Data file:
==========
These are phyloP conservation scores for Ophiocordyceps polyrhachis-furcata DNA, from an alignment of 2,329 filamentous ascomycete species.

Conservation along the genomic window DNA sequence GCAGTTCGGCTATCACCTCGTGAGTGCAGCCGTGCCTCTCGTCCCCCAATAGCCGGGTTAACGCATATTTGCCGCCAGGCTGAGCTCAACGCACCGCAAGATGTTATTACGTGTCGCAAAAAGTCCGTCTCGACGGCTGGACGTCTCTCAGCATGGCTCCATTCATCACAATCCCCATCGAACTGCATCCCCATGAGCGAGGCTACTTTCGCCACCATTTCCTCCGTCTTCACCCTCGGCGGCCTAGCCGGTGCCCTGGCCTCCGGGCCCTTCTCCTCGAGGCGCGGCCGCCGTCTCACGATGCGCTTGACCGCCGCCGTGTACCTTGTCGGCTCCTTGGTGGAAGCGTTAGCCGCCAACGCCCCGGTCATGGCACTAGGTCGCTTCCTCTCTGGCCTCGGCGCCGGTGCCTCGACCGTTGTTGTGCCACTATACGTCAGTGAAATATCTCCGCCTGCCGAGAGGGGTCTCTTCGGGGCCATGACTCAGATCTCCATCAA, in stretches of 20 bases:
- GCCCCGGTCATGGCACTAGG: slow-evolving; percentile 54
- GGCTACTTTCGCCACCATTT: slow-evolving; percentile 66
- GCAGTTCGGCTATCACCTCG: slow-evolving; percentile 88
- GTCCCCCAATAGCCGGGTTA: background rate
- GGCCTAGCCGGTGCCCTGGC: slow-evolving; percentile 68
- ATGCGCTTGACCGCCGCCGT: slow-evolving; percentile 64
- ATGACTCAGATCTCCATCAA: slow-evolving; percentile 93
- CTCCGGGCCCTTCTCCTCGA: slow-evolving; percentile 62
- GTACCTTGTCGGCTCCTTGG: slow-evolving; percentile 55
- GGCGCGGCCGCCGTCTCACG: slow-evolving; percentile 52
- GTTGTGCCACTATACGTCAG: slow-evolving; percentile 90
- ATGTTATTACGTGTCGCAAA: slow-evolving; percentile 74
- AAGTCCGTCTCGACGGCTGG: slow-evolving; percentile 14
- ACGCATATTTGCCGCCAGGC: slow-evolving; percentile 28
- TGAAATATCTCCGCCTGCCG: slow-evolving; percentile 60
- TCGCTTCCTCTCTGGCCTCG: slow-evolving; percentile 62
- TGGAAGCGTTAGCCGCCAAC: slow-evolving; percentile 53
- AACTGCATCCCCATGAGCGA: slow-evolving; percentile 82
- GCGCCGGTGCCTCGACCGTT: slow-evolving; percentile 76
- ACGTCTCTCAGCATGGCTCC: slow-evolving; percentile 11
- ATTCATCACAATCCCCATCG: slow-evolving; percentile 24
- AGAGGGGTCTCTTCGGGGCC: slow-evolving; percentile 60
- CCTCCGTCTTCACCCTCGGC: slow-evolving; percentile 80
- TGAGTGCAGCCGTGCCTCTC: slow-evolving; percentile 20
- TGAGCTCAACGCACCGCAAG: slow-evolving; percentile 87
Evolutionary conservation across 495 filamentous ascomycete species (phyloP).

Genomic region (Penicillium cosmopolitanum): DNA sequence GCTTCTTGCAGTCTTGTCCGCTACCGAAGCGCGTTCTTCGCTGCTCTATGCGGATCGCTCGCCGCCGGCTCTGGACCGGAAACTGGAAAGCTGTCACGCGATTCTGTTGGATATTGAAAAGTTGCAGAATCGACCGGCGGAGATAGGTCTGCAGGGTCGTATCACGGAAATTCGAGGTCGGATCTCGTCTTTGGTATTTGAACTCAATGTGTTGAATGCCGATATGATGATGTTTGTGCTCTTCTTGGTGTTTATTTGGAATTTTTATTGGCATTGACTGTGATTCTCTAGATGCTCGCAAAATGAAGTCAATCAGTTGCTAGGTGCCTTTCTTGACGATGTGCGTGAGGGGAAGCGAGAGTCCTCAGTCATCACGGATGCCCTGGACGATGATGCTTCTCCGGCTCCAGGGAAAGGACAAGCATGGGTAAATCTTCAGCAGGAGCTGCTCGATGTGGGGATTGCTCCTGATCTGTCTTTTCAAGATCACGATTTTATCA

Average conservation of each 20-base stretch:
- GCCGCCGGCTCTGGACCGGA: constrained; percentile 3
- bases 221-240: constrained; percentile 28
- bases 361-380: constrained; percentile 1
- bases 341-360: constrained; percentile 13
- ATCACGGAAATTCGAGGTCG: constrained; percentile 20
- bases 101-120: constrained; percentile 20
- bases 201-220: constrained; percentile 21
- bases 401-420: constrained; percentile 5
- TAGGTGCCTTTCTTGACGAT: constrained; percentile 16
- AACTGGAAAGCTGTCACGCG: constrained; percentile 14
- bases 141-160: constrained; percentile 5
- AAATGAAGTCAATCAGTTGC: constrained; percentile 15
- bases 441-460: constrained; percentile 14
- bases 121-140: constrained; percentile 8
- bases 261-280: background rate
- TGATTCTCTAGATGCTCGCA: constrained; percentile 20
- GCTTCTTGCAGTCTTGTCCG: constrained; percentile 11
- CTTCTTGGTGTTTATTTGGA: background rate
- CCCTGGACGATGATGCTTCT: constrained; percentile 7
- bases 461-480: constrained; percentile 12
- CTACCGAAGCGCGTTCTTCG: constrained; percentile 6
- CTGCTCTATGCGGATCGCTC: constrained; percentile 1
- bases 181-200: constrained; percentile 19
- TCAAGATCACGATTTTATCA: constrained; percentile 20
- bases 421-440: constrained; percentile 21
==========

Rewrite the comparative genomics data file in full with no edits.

These are phyloP conservation scores for Ophiocordyceps polyrhachis-furcata DNA, from an alignment of 2,329 filamentous ascomycete species.

Conservation along the genomic window DNA sequence GCAGTTCGGCTATCACCTCGTGAGTGCAGCCGTGCCTCTCGTCCCCCAATAGCCGGGTTAACGCATATTTGCCGCCAGGCTGAGCTCAACGCACCGCAAGATGTTATTACGTGTCGCAAAAAGTCCGTCTCGACGGCTGGACGTCTCTCAGCATGGCTCCATTCATCACAATCCCCATCGAACTGCATCCCCATGAGCGAGGCTACTTTCGCCACCATTTCCTCCGTCTTCACCCTCGGCGGCCTAGCCGGTGCCCTGGCCTCCGGGCCCTTCTCCTCGAGGCGCGGCCGCCGTCTCACGATGCGCTTGACCGCCGCCGTGTACCTTGTCGGCTCCTTGGTGGAAGCGTTAGCCGCCAACGCCCCGGTCATGGCACTAGGTCGCTTCCTCTCTGGCCTCGGCGCCGGTGCCTCGACCGTTGTTGTGCCACTATACGTCAGTGAAATATCTCCGCCTGCCGAGAGGGGTCTCTTCGGGGCCATGACTCAGATCTCCATCAA, in stretches of 20 bases:
- GCCCCGGTCATGGCACTAGG: slow-evolving; percentile 54
- GGCTACTTTCGCCACCATTT: slow-evolving; percentile 66
- GCAGTTCGGCTATCACCTCG: slow-evolving; percentile 88
- GTCCCCCAATAGCCGGGTTA: background rate
- GGCCTAGCCGGTGCCCTGGC: slow-evolving; percentile 68
- ATGCGCTTGACCGCCGCCGT: slow-evolving; percentile 64
- ATGACTCAGATCTCCATCAA: slow-evolving; percentile 93
- CTCCGGGCCCTTCTCCTCGA: slow-evolving; percentile 62
- GTACCTTGTCGGCTCCTTGG: slow-evolving; percentile 55
- GGCGCGGCCGCCGTCTCACG: slow-evolving; percentile 52
- GTTGTGCCACTATACGTCAG: slow-evolving; percentile 90
- ATGTTATTACGTGTCGCAAA: slow-evolving; percentile 74
- AAGTCCGTCTCGACGGCTGG: slow-evolving; percentile 14
- ACGCATATTTGCCGCCAGGC: slow-evolving; percentile 28
- TGAAATATCTCCGCCTGCCG: slow-evolving; percentile 60
- TCGCTTCCTCTCTGGCCTCG: slow-evolving; percentile 62
- TGGAAGCGTTAGCCGCCAAC: slow-evolving; percentile 53
- AACTGCATCCCCATGAGCGA: slow-evolving; percentile 82
- GCGCCGGTGCCTCGACCGTT: slow-evolving; percentile 76
- ACGTCTCTCAGCATGGCTCC: slow-evolving; percentile 11
- ATTCATCACAATCCCCATCG: slow-evolving; percentile 24
- AGAGGGGTCTCTTCGGGGCC: slow-evolving; percentile 60
- CCTCCGTCTTCACCCTCGGC: slow-evolving; percentile 80
- TGAGTGCAGCCGTGCCTCTC: slow-evolving; percentile 20
- TGAGCTCAACGCACCGCAAG: slow-evolving; percentile 87
Evolutionary conservation across 495 filamentous ascomycete species (phyloP).

Genomic region (Penicillium cosmopolitanum): DNA sequence GCTTCTTGCAGTCTTGTCCGCTACCGAAGCGCGTTCTTCGCTGCTCTATGCGGATCGCTCGCCGCCGGCTCTGGACCGGAAACTGGAAAGCTGTCACGCGATTCTGTTGGATATTGAAAAGTTGCAGAATCGACCGGCGGAGATAGGTCTGCAGGGTCGTATCACGGAAATTCGAGGTCGGATCTCGTCTTTGGTATTTGAACTCAATGTGTTGAATGCCGATATGATGATGTTTGTGCTCTTCTTGGTGTTTATTTGGAATTTTTATTGGCATTGACTGTGATTCTCTAGATGCTCGCAAAATGAAGTCAATCAGTTGCTAGGTGCCTTTCTTGACGATGTGCGTGAGGGGAAGCGAGAGTCCTCAGTCATCACGGATGCCCTGGACGATGATGCTTCTCCGGCTCCAGGGAAAGGACAAGCATGGGTAAATCTTCAGCAGGAGCTGCTCGATGTGGGGATTGCTCCTGATCTGTCTTTTCAAGATCACGATTTTATCA

Average conservation of each 20-base stretch:
- GCCGCCGGCTCTGGACCGGA: constrained; percentile 3
- bases 221-240: constrained; percentile 28
- bases 361-380: constrained; percentile 1
- bases 341-360: constrained; percentile 13
- ATCACGGAAATTCGAGGTCG: constrained; percentile 20
- bases 101-120: constrained; percentile 20
- bases 201-220: constrained; percentile 21
- bases 401-420: constrained; percentile 5
- TAGGTGCCTTTCTTGACGAT: constrained; percentile 16
- AACTGGAAAGCTGTCACGCG: constrained; percentile 14
- bases 141-160: constrained; percentile 5
- AAATGAAGTCAATCAGTTGC: constrained; percentile 15
- bases 441-460: constrained; percentile 14
- bases 121-140: constrained; percentile 8
- bases 261-280: background rate
- TGATTCTCTAGATGCTCGCA: constrained; percentile 20
- GCTTCTTGCAGTCTTGTCCG: constrained; percentile 11
- CTTCTTGGTGTTTATTTGGA: background rate
- CCCTGGACGATGATGCTTCT: constrained; percentile 7
- bases 461-480: constrained; percentile 12
- CTACCGAAGCGCGTTCTTCG: constrained; percentile 6
- CTGCTCTATGCGGATCGCTC: constrained; percentile 1
- bases 181-200: constrained; percentile 19
- TCAAGATCACGATTTTATCA: constrained; percentile 20
- bases 421-440: constrained; percentile 21